Referring now to FIG. 12, there is shown in a somewhat schematic isometric view a combined cassette and test location unit 500. Cassette 505 is a conventional cassette, in the form of a rectangular box with side walls 510 having sheet supports 515 projecting horizontally inward therefrom. Front opening 520 is defined in cassette 505. Sheet supports 515 are so positioned to permit a suitable end effector to fit between vertically adjacent sheets and between the sheet supports 515. Rigidly attached to the lower wall of cassette 505 is testing location 525. Testing location 525 is also in the form of a rectangular box with a front opening. Testing location 525 includes test heads 530, which are represented schematically. Test heads 530 are preferably contactless sensors for testing physical, mechanical, chemical or electrical properties of sheets placed in test location 525. Such test heads are known in the art. For example, test heads 530 may be sheet resistance sensors, which are positioned in vertically aligned pairs at the front opening of test location 525. Suitable electrical connections to controllers and to data recording software and hardware are provided in accordance with well-known techniques.
Also along the front opening of test location 525, intermediate test heads 530, there are provided vacuum chucks or vacuum hold downs 535. Vacuum chucks 535 are positioned to engage sheets and hold the sheets motionless relative to test heads 530 during each testing step. Vacuum chucks 535 also minimize sag of the sheets during testing. Suitable vacuum lines are provided in accordance with well-known techniques. Inward of front opening of test location 525 there are located substrate supports 540. The substrate supports 540 are elevated to support sheets when those sheets are placed in contact with vacuum chucks 535. The substrate supports 540 are also sufficiently elevated above the floor of test location 525 to provide clearance for a suitable end effector.
Representative end effector 545 is schematically shown adjacent test location 525. End effector 545 has two fingers 550. Fingers 550 are so positioned and dimensioned, and test heads 530, vacuum chucks 535, and substrate supports 540 are all so positioned and dimensioned to permit fingers 550 to position a sheet on substrate supports 540 and vacuum chucks 535 in a position for testing by test heads 530.
In a method of testing sheet materials using unit 500, end effector 545, or another robot end effector, is employed to load sheets into cassette 505. End effector 545 then is inserted into cassette 505, removes a sheet, and moves the sheet into test location 525. When a desired position of the sheet in the horizontal plane relative to test heads 530 is reached, end effector 545 moves downward to cause the sheet to be supported on vacuum chucks 535 and substrate supports 540. If desired, the sheet can be supported on end effector 545 as well. Vacuum chucks 535 then engage the sheet, and testing is carried out by test heads 530. When testing is complete, vacuum chucks 535 disengage the sheet, and end effector 545 engages the sheet again. If measurement at additional locations is desired, end effector 545 moves in a suitable direction until the sheet is positioned properly relative to test heads 530, and the above process is repeated. This process is repeated at as many locations as desired. When the testing is complete, end effector 545 removes the sheet from test location 525 and returns the sheet to a storage location in cassette 505. This process may be repeated for each sheet in cassette 505.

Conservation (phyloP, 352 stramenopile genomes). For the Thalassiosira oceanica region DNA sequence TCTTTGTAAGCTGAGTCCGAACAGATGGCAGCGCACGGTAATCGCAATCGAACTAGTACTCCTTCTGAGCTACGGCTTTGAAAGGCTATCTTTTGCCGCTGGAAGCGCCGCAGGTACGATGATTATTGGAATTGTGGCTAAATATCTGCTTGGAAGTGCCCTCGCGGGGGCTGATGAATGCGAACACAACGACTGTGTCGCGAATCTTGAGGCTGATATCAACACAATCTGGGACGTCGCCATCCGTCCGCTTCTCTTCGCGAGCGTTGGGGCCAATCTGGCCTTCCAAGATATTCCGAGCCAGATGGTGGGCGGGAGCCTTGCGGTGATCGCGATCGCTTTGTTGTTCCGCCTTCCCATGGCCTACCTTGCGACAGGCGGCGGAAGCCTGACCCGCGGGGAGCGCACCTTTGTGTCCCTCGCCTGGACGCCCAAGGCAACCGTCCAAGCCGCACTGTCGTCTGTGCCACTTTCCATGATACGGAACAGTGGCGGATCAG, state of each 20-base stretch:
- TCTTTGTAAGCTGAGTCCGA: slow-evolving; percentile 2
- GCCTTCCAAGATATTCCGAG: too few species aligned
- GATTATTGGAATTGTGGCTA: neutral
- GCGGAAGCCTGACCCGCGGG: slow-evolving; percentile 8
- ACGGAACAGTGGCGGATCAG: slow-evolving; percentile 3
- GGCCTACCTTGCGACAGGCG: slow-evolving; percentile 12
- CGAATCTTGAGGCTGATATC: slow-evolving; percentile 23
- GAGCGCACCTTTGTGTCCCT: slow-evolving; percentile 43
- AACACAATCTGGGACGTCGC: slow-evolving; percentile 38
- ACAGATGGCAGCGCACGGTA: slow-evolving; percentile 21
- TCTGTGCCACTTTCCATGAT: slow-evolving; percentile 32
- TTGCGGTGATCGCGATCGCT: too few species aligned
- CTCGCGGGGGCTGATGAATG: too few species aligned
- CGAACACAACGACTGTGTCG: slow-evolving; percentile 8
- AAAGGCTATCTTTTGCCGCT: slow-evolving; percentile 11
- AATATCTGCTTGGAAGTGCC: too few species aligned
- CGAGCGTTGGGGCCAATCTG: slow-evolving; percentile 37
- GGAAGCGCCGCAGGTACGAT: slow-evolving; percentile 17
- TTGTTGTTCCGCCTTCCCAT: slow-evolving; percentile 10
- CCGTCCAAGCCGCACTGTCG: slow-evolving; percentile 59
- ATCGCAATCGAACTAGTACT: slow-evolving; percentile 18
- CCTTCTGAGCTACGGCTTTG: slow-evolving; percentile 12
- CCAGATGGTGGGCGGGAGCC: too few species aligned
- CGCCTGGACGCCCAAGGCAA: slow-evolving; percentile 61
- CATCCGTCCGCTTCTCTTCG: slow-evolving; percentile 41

The upper set of sensors may be mounted on a vertically movable mount. The mount may be guided on a vertical track. The mount in this configuration is moved vertically by a stepper motor. This configuration is desirable if the amount of sag in the sheet before engagement by the vacuum chuck is greater than the desirable separation between upper and lower sensors. If this configuration is employed, the upper set of sensors is in an upper position when insertion of the sheet by the end effector commences. After insertion of the sheet and engagement by the vacuum chucks, the upper set of sensors is lowered to a lower position. In the lower position, the separation between upper and lower sensors is selected such that any effects of the separation are minimized.
In the embodiment of FIG. 12, it is also possible to mount sensors so that they are movable in a horizontal direction. As it is not necessarily possible to move the sheet laterally within the test area, lateral movement of sensors will permit additional portions of the sheet surface to be tested.
It will be appreciated that the location of the sensors mounted relative to the cassette reduces the distance that sheets must be moved. Also, the use of the end effector, rather than a separate handler, at the test location, reduces the number of pieces of equipment involved and the number of items of equipment that must contact the sheet.
In the embodiment of FIG. 12, rather than a robot end effector, a handler positioned on an elevator may be employed to provide the required vertical and horizontal movement of the sheet into and out of the cassette, between the cassette and the test area, and to various positions within the test area.
Referring now to FIG. 13, there is provided a top view of an alternative shelf arrangement within a cassette. In this arrangement, there is provided a partial shelf 605 at only the opening of the cassette. The positions of sensors 610 and vacuum hold downs 615 are represented schematically. Suitable electrical connections for sensors 610 and air lines for vacuum hold downs 615 may be provided. Exemplary sheet supports 620 are also shown in the form of ledges protruding inward from the side and rear walls of the cassette. FIG. 14 is a partial front cross-sectional view along line 14—14 of FIG. 13. FIG. 14 shows corresponding upper sensors 625. In this embodiment, an end effector, engaging a sheet, moves the sheet to a desired location relative to sensors 610 and 625. Vacuum hold downs 615 engage the sheet, and appropriate testing is conducted. Vacuum hold downs 615 then release the sheet, and the end effector moves the sheet to a next desired location. The process is repeated until a desired number of measurements have been made. As the sensors and hold downs are located only at the front opening of the cassette in this embodiment, repair and maintenance are simplified. In this embodiment, single sensors may also be employed if desired.